Young Architects 2023 Architecture

For Agency—Agency, Architectural Issues Are Solved One Fire Hydrant at a Time

Portrait of Tei Carpenter by Frances Denny. Image courtesy of Agency—Agency.

Tei Carpenter grew up around art and design—her mother is the architect Toshiko Mori and her father is the artist and designer James Carpenter. But her practice didn’t formally begin until 2014, when she was tasked with designing the headquarters for the nonprofit organization Big Brothers Big Sisters. Since then, Agency—Agency’s founding architect has been recognized as one of the most innovative and inventive young practitioners in her native New York, and her overflowing slate of projects is proof.

Agency—Agency, “Is it morning for you yet?” (exhibition view), 2022. Photography by Sean Eaton. Image courtesy of Agency—Agency and the Carnegie Museum of Art.

As Carpenter balances teaching, her practice, and exhibition work—including this year’s 58th Carnegie International art show—she is always considering how a built work relates to larger systems and the public. “I love to find ways to get out of the office,” laughs Carpenter, who won the 2021 Architecture League Prize for Young Architects. First up this month is “Architecture Now: New York, New Publics,” an exhibition at the Museum of Modern Art that will feature a series of Agency—Agency designs entitled “New Public Hydrant.” These interventions, originally designed and fabricated over the summer of 2018, are one component of a project developed in collaboration with Brooklyn-based designer Chris Woebken, and are made up of playful, inventive plumbing concepts that interrupt the city’s water infrastructure to turn fire hydrants into public water fountains.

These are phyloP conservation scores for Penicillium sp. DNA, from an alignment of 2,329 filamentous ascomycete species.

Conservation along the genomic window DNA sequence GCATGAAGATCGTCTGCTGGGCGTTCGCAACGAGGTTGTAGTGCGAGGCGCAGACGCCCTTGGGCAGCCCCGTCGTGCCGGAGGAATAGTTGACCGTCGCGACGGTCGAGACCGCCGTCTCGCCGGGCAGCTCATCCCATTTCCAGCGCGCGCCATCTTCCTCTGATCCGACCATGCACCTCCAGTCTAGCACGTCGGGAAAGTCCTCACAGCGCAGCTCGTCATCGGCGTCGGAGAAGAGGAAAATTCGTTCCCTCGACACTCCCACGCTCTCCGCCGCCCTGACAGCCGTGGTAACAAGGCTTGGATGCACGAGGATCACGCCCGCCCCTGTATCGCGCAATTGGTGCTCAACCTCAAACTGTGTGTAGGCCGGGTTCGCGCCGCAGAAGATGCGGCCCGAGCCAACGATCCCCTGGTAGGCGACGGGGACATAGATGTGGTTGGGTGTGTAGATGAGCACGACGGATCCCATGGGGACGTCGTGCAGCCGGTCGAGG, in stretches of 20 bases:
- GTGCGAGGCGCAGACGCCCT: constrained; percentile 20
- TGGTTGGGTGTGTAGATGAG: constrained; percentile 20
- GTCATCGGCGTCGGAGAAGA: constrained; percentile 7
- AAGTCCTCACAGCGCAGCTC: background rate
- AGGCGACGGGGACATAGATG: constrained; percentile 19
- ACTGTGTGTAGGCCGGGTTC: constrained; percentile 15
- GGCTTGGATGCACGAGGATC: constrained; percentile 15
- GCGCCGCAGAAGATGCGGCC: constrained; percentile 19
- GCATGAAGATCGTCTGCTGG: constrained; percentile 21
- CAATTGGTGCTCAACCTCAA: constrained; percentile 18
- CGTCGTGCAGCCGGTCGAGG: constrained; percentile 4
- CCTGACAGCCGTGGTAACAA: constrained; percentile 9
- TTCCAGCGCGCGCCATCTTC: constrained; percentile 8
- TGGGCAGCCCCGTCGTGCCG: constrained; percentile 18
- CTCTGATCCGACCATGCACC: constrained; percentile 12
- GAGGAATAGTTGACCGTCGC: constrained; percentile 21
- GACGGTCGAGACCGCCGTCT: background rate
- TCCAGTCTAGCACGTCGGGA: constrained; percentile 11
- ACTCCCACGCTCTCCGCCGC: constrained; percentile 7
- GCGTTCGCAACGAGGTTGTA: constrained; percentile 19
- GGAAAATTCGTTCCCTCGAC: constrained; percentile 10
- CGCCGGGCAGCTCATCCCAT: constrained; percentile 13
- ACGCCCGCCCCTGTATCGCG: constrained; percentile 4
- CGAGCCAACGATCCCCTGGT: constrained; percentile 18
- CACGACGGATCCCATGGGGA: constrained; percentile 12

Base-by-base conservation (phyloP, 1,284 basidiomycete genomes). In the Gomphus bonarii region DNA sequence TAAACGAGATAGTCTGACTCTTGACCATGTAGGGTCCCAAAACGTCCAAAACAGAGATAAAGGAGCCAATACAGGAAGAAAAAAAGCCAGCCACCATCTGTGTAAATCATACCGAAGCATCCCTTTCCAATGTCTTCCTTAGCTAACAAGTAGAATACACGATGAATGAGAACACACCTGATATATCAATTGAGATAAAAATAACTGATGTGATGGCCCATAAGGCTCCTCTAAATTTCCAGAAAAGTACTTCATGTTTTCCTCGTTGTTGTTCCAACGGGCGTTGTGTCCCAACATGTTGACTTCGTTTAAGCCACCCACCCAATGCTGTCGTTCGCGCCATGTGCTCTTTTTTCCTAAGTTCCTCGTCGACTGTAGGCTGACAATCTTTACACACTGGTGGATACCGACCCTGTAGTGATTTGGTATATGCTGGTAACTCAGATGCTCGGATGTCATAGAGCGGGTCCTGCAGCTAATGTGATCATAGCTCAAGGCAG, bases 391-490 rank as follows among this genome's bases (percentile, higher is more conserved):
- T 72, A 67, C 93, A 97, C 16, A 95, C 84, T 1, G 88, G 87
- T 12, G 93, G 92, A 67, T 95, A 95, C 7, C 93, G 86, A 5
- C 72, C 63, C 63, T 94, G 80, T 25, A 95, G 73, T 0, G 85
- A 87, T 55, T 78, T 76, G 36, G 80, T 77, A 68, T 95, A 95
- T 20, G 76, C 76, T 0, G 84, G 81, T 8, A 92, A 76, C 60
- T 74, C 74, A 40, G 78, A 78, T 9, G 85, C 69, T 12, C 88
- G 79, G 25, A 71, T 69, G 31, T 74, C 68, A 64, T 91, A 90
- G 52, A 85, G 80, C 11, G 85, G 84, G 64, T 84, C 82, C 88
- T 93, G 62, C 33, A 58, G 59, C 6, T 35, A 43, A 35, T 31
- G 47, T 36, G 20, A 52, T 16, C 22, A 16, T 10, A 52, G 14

Agency—Agency, Hydrant on Tap, 2018. Image courtesy of Agency—Agency, Tei Carpenter, and Chris Woebken.

In Carpenter’s words, the works pose aquestion: “How do we think about infrastructure in a way that makes it more social, as well as more accessible?” The exhibition includes prototype translations of concepts by youth participants from a workshop Carpenter led last year in Brownsville, Brooklyn, alongside prompts from the architects themselves.

Across the world, in Xinyang, China, Agency—Agency will complete a “book house” (a Chinese typology similar to a library, but with more social and cultural importance) later this spring that will function as a community center. Carpenter describes the trees that frame the structureas the “façade” of the building—a distinct choice to design around the existing landscape that is mirrored by the experiential effect of looking through the foliage from inside the space. In this project, as in every Agency—Agency endeavor, Carpenter’s interventions consider the most minute of details in designs that address macro systems and large-scale infrastructures.